In addition, there are large differences in the ethnicities of Lagos’ and Kano’s populations. In Lagos, 69% of the population is Yoruba, while 16% identifies as Igbo. On the other hand, in Kano, 93% of the population belongs to the Hausa-Fulani ethnic group. These disparities also apply to religion: in Lagos, the majority of the population (61%) identify themselves as Christians. On the other hand, in Kano, most people (40%) are Muslim, 16% are members of the Izala movement (an Islamic society), and 12% identify as Sunni Muslims.
Despite these differences, this paper argues that a comparison between Lagos and Kano would be fruitful. These two states are the most populous in the federation with the same percentage of employed persons. Lagos and Kano have access to tax-bases of similar size. Taken together with their socio-economic similarities, one would also expect similar levels of tax effort. However, this is not the case. For example, between 2005 and 2009, the yearly portion of Lagos’ income derived from taxes was between three and five times that of Kano State (Table 3). Why has Lagos State been able to augment its capacity to extract taxes, while taxes (as a portion of total revenue) in Kano have increased at a more modest pace? Evidence from interviews with members of Lagos’ and Kano’s tax administration shed light on the origins of these differences.
Explaining Lagos’ Tax Capacity: Political Leadership and Civic Education
Over the last ten years in Nigeria’s post-authoritarian period, the Lagos State Internal Revenue Service (LIRS), acting on behalf of the state government, has launched several projects to increase tax generation. In interviews with two high-level LIRS administrators, internally generated revenue via taxation and tax-led development are identified as superior to petroleum income. As one official asserts, “Oil is subject to international fluctuations and economic downturns. We can’t always rely on it. Lagos is among the first states in Nigeria to understand this” (Director #1, Lagos Internal Revenue Service, June 1, 2011). A second tax administrator agrees:
“For sustainable and meaningful development, taxation is necessary. Nigeria cannot only have an oil economy. Natural resources are not there forever. It’s not sustainable for economic development. Taxes come yearly. As long as we invest appropriately in development, taxes will regenerate. Taxes are the only viable means” (Director #2, Lagos Internal Revenue Service, Personal Communication, June 8, 2011).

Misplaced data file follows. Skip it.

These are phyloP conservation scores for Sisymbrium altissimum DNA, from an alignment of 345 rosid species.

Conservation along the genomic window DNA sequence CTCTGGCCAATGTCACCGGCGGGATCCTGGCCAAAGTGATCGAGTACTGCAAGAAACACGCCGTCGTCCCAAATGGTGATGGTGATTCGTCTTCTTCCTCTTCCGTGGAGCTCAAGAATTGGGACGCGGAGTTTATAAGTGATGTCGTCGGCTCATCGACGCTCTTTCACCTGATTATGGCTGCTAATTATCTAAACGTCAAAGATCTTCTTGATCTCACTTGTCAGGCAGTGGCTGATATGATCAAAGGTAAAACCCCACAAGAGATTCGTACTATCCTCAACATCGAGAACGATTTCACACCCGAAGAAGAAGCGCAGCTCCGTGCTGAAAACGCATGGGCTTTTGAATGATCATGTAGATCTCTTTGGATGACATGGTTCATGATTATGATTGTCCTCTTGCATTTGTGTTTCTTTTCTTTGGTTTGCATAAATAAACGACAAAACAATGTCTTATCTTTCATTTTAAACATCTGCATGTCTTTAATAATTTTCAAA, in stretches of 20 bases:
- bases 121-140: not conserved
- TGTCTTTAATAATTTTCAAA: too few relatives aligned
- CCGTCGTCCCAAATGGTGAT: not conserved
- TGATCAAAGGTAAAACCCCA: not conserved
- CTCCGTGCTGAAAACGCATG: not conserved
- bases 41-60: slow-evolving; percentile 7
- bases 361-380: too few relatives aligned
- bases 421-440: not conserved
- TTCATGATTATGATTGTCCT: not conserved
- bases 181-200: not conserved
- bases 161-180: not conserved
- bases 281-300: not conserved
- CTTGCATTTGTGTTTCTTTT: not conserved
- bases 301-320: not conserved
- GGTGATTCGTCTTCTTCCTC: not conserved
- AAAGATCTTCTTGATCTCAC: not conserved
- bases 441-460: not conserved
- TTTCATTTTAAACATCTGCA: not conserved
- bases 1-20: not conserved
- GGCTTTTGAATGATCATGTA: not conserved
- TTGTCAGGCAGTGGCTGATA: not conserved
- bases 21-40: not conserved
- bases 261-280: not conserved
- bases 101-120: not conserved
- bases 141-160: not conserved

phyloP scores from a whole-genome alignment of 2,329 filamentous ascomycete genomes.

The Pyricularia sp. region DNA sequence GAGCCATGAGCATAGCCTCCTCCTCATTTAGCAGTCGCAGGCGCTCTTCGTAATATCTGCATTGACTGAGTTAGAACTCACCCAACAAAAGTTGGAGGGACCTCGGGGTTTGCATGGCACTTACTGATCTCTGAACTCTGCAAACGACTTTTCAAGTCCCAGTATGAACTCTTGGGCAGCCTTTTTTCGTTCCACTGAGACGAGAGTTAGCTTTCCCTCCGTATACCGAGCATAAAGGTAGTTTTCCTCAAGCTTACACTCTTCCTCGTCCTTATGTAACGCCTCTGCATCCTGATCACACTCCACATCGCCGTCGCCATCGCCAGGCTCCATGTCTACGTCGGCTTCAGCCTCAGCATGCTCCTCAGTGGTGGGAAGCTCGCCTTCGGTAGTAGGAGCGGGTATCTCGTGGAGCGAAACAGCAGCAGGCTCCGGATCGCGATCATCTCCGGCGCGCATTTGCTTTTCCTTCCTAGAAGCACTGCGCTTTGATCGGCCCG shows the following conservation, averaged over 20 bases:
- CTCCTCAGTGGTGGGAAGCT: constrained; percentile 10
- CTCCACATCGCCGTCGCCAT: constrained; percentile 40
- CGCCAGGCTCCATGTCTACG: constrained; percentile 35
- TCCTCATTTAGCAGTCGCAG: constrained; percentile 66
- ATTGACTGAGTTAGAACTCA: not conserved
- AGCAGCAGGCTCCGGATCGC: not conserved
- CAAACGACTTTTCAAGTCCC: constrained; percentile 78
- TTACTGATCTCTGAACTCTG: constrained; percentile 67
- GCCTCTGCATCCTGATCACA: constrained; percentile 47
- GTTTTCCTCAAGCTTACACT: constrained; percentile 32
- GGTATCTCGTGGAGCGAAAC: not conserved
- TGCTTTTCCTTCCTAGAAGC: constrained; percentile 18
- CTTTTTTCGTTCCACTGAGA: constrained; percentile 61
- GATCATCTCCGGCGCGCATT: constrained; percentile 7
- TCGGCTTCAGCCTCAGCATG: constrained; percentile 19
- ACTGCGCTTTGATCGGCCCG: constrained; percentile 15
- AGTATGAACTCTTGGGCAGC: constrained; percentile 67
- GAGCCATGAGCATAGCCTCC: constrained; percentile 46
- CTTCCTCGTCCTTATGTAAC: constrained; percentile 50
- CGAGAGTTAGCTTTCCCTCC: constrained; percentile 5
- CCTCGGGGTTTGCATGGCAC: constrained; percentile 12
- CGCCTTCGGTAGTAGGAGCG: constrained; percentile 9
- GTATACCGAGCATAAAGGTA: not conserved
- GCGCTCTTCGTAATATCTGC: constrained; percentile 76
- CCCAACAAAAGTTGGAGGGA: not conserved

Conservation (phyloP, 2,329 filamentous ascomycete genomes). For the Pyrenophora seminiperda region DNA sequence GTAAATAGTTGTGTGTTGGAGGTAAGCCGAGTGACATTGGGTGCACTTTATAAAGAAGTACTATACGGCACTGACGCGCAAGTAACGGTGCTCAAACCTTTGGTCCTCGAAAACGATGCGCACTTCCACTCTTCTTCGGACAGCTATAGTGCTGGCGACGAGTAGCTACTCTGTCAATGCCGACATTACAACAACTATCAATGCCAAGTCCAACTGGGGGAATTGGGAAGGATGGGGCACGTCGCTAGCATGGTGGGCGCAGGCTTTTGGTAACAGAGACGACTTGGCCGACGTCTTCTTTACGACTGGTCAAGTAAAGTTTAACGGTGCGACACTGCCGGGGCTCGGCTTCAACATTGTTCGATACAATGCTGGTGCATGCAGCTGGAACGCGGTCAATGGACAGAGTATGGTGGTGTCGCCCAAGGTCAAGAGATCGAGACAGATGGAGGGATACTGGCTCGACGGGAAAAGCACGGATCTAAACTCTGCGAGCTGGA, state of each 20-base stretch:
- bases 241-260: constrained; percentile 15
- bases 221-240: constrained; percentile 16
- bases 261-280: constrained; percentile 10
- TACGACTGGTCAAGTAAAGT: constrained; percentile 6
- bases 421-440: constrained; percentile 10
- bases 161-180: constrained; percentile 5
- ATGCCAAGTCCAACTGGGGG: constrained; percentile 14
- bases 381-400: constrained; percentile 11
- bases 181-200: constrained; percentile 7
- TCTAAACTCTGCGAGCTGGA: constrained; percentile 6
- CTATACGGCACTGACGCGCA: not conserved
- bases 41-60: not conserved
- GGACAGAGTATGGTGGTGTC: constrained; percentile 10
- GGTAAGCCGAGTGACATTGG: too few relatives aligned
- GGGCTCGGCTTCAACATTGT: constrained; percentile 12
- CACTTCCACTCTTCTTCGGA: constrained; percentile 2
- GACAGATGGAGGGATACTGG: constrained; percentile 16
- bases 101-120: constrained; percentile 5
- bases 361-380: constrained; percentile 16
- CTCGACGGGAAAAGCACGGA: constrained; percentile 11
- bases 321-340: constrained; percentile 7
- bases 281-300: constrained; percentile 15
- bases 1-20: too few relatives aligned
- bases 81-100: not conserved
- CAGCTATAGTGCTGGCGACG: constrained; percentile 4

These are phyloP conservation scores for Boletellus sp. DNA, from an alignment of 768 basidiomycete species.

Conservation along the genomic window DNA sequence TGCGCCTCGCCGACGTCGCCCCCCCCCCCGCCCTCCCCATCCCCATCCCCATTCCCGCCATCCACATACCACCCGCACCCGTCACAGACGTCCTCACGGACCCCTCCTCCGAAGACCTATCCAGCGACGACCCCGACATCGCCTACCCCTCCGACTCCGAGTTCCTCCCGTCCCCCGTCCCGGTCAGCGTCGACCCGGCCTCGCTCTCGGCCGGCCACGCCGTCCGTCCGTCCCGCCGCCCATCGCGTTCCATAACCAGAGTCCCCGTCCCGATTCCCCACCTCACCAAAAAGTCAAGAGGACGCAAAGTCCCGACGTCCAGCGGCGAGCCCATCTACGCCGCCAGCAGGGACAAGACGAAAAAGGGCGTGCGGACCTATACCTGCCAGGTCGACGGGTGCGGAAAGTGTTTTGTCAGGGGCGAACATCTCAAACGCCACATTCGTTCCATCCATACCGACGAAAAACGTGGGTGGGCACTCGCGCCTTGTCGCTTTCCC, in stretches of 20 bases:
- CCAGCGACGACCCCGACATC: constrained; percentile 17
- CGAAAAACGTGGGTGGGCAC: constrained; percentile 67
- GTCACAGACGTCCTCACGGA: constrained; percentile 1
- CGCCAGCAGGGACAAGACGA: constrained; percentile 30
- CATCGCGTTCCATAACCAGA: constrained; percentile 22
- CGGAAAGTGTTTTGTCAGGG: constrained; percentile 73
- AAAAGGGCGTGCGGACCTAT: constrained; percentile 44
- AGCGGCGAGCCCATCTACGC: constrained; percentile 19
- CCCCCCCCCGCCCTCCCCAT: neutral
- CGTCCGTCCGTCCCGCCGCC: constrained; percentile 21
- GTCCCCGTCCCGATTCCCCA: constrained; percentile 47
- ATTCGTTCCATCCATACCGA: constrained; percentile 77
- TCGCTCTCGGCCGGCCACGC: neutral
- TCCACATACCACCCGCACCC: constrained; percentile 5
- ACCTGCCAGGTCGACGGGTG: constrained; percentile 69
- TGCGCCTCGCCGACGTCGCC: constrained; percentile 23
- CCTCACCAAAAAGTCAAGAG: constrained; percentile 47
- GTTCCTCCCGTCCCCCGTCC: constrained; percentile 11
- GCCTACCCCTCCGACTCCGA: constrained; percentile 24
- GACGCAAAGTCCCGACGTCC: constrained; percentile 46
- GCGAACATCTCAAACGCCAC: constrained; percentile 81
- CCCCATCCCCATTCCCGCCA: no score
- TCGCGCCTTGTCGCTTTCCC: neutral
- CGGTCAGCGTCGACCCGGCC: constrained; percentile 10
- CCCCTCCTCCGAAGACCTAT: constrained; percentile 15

LIRS officials have specified how political initiative from the executive and legislative arms of government is paramount to the success of taxation in Lagos:
“Recently, there’s even more realization that states can’t survive without internally generated revenue. Politicians have put pressure on the civil service to improve the tax administration. They have also been encouraging citizens to make their payments.” (Director #2, Lagos Internal Revenue Service, Personal Communication, June 8, 2011).
In fact, the Lagos State Government has been active in engaging citizens in an open dialogue about the tax contract and current reforms. For example, in an address to the Fourth Lagos State Taxation Stakeholder’s Conference, Governor Babatunde Fashola was very clear about the government’s stance:
“In the great social contract which binds all organized societies, the ability of government and public officers to play their part depends largely on resources made available to them; and the most certain, most durable, and most sustainable of these resources are the public funds which the people themselves contribute by way of taxation…In Lagos, in Nigeria, and throughout the world, it is becoming increasingly clear that a government cannot do more than it is financially empowered to do, and that taxation remains the golden key to economic development…beware of politicians who are coming to promise you that they can achieve development without enforcing the collection of taxes. Sweet as it may sound, the promise of lower and lower taxes must translate to lower and lower resources for government and eventually undermine government’s ability to tackle even the basic developmental challenges that daily confront us in the great megacity of ours (December 8, 2010).